Trials and Tribulations
Sensational Trials of the 1920s.
By Frances Steadman
The Sacco and Vanzettie
Nicola Sacco and Bartolomeo Vanzetti were both Italian-American laborers, Sacco was a shoemaker, Vanzetti sold fish. Both men were convicted of the murder of Parameter and Berardelli as well as a robbery. The trial started May 21, 1921 in Dedham, Norfolk County. Sacco and Vanzetti both spoke poor English so they rarely knew what was being questioned of them and if they did, were unable to answer effectively. The trial lasted seven weeks, and Sacco and Vanzetti were in the end convicted of murder in the first degree. Both men were executed via he electric chair in August 1927.
This trial was an example of the irony of America, a place that once shown hope now shined of injustice and inequality, once again. This trial set off worldwide protests and there were demonstrations nationwide. Bombs were set off in New York City and Philadelphia among other places. Peoples house were burned and destroyed. It was a mark of the beginning of a sense of publicity for relatively pointless trials. Yet it was only the beginning.
Leopold and Loeb Trial
Nathan Leopold and Richard Loeb were two teenagers living in the wealthy district of Chicago. Both were aspiring lawyers and taken with the idea of a "perfect crime". On May 21, 1924, ironically exactly three years after the start of the Sacco and Vanzetti Trial, Leopold and Loeb killed a 14-year-old boy named Bobby Frank with a chisel and demanded a ransom of $10,000. They would have gotten away with it if it wasn't for Leopold's glasses being found. Both were charged of murder, but the best criminal attorney was hired, Clarence Darrow. The trial ran for 32 days, Loeb confessing first, followed by Leopold. With Darrow's intellect and skills, both men were found guilty but given life imprisonment instead of a death sentence. In jail, many life threats were made to the two men in order for money. One day Loeb was attacked with a shaving blade and killed. Leopold went on to write a novel about his time in jail.
This trial influenced the use of capital punishment in Illinois. Since the occasion, less death penalties have been declared nationwide. Also, the "plea of not guilty by reason of insanity" became a firm ground on which to stand. More subtly, yet equally prominent, this trial changed the view of wealthy people as always being "good" and "wise", a sense of "equality" was brought to light.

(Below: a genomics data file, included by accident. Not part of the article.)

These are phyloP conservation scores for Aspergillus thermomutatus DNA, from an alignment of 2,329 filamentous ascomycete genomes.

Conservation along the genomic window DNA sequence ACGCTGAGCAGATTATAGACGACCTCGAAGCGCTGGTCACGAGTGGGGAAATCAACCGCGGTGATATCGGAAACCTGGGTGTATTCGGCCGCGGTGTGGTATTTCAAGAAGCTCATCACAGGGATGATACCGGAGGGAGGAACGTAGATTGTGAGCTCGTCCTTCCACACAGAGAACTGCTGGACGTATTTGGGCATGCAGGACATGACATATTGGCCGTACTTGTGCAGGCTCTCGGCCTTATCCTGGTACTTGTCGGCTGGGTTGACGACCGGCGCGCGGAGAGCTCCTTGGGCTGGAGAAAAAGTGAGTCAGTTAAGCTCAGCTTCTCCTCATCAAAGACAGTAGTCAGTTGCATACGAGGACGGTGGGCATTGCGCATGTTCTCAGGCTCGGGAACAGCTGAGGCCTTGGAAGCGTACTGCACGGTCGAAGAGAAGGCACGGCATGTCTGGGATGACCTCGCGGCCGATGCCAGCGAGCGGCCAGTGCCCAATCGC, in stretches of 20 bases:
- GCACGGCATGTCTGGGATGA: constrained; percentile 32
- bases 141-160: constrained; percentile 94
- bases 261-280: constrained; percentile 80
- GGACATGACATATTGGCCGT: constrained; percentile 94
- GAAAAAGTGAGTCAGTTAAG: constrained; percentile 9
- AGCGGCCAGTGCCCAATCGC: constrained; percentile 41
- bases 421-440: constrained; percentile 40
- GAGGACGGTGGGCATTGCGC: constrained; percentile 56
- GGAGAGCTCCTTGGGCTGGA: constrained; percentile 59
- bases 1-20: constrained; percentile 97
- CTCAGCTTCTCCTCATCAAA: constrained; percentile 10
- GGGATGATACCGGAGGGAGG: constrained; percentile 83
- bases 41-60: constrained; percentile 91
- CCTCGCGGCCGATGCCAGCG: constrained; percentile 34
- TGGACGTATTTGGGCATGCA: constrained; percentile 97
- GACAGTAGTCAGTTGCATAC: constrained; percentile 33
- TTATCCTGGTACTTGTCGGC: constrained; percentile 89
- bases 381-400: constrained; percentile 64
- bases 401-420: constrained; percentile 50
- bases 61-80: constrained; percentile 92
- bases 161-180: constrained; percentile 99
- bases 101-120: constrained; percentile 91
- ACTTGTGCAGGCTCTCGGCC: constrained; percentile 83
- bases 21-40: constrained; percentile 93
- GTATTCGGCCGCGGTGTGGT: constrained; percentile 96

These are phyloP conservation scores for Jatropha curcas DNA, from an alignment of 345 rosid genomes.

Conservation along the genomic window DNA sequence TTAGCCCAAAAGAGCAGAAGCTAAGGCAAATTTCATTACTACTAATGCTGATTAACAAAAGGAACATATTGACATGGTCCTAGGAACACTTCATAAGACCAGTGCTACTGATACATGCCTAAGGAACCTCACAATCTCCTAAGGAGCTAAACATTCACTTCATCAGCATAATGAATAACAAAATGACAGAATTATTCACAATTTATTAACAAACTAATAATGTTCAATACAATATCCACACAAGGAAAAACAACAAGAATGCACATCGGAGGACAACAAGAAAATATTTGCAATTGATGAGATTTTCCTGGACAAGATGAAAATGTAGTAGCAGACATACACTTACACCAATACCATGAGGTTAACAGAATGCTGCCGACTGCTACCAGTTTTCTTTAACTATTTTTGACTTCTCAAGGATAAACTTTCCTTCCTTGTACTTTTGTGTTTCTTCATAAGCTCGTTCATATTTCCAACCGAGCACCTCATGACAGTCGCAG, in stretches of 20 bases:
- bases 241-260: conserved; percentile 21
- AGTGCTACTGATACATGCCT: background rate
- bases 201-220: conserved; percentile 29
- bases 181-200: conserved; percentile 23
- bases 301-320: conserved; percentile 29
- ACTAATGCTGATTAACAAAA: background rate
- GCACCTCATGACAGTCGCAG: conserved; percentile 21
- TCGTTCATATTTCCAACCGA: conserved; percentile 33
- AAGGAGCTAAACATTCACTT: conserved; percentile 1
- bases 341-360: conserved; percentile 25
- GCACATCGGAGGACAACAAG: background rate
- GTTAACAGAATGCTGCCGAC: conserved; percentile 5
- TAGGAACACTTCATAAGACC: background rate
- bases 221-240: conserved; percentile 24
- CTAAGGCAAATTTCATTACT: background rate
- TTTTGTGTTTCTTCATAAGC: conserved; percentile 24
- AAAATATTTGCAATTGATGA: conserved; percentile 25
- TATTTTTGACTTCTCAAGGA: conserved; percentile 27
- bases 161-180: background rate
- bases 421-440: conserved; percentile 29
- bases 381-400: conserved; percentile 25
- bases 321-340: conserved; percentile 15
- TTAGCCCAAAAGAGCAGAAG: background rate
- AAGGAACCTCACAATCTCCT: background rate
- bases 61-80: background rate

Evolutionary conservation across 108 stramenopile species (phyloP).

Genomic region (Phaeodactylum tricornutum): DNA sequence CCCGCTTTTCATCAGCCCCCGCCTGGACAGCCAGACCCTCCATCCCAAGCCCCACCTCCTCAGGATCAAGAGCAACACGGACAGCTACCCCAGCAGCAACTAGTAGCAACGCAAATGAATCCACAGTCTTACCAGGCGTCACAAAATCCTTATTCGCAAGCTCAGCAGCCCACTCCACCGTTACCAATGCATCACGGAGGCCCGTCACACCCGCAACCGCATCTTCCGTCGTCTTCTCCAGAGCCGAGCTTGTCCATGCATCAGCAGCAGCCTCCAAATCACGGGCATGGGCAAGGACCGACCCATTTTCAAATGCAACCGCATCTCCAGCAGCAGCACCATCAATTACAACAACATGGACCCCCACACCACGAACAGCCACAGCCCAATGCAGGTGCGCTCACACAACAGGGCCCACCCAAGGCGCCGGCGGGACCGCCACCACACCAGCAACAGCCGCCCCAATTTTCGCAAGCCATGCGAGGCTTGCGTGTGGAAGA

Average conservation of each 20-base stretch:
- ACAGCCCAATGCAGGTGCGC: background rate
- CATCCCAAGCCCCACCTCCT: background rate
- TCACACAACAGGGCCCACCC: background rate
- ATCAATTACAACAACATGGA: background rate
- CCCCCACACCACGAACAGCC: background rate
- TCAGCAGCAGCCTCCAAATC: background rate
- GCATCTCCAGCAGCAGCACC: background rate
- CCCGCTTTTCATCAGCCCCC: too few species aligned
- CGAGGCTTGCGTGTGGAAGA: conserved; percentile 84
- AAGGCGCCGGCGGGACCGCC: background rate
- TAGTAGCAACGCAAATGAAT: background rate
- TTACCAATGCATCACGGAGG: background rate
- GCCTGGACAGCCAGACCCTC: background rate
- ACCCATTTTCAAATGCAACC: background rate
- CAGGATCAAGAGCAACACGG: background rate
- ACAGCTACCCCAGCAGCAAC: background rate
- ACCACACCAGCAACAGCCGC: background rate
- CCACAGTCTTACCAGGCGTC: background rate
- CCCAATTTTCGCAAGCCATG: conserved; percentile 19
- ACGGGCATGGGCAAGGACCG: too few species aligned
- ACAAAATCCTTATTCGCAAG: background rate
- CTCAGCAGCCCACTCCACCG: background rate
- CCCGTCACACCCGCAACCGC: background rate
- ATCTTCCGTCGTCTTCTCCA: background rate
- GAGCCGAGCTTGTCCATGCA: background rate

The Scopes "Monkey" Trial
John Thomas Scopes was a high school science teacher. He was accused of teaching evolution in violation of the Tennessee state law which stated that one cannot teach what denies Christian beliefs. Scopes conspired to be charged with this violation so as to be taken to court about it in the first place. Clarence Darrow agreed to join ACLU in the defense, while William Jennings Bryan stood as the assistant to the prosecuted. Eventually the trial had to be taken outside because there were so many people in attendance. Bryan, in attempt to discredit his literal interpretation of the the bible, had to make ignorant and contradictory statements that subjected him to ridicule. As a result, Darrow asked for Scopes to be found guilty so the case could be repealed. Coincidentally, Bryan died five days later. In the end, Scopes just had to pay a fine. In fact, the law wasn't found unconstitutional until 1968 based on the First Amendment.
Hundred of spectators and reporters came to Dayton to watch the trial. It was a carnival-like atmosphere outside the courthouse, chimpanzees were present and bibles, hot dogs and lemonade were sold. This trial made Christianity and Judaism look anti-scientific and narrow minded. It also shaped the teaching and requirements of evolution and Darwinism to today. It marked as a turning point for the struggle between fundamentalists and scientifically-inclined urban dwellers.